Researchers had previously praised the University of Illinois, which has about 50,000 students, as a model for school reopening because of its aggressive testing plan. They’re conducting more than 10,000 COVID-19 tests everyday. It’s one of the largest testing programs in the country. Like Tulane, they’re testing all undergraduates twice a week.
Rebecca Lee Smith, an associate professor of epidemiology at the University of Illinois who helped design the university’s testing plan wrote on Twitter: “We cannot test our way out of this pandemic.”
Schools also need to have rigorous health and safety standards in place. At Tulane, masks are mandatory and social distancing enforced. Common areas are cleaned frequently, there’s temperature checkpoints and capacity limits.
Some have even cautioned that regular testing can give students a false sense of security and experts have continued to remind administrators just how important it is to make sure students understand how the virus spreads and the impact their individual actions can have on the larger community.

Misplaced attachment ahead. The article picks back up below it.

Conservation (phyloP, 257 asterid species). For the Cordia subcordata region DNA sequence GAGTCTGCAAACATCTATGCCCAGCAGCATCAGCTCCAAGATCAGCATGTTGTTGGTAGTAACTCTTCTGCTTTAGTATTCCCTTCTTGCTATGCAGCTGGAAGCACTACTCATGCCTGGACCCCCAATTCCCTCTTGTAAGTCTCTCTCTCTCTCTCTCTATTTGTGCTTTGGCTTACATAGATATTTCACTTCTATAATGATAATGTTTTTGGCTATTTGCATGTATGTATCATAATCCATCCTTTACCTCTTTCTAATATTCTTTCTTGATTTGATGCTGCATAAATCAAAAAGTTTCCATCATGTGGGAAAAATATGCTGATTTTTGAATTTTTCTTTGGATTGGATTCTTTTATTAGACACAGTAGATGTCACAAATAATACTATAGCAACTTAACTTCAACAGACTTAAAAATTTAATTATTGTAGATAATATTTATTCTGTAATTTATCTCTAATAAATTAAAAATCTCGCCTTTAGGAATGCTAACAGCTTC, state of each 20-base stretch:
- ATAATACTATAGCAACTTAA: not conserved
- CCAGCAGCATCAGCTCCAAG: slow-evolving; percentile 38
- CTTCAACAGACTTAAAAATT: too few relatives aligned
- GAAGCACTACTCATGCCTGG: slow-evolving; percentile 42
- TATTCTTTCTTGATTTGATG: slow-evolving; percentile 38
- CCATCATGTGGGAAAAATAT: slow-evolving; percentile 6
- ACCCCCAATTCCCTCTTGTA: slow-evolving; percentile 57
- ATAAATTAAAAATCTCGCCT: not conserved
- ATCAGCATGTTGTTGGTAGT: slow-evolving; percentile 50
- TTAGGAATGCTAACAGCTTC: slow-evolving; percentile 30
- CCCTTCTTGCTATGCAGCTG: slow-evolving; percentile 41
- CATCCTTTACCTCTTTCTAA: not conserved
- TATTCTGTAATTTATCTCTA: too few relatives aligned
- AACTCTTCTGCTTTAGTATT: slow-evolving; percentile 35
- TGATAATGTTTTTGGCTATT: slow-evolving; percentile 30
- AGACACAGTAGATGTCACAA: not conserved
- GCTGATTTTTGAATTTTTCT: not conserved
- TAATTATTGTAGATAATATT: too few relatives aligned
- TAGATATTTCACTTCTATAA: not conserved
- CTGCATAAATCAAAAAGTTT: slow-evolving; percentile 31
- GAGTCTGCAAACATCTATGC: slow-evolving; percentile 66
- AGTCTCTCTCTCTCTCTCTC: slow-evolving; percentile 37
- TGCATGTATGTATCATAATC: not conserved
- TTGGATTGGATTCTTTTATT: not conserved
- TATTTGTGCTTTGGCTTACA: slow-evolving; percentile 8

More than 200 students are in quarantine due to possible exposure
As of Aug. 28, Tulane reported 86 active cases of COVID-19. Of those, 84 are students and 2 are employees. Fifty-nine students are currently isolated in Patterson Hall, Tulane’s dedicated quarantine facility for students who test positive.
Paterson Hall has a 110-bed capacity and medical staff on hand. The students quarantining there are either asymptomatic or experiencing mild symptoms, according to Campus Health. The other positive individuals are currently isolated off campus.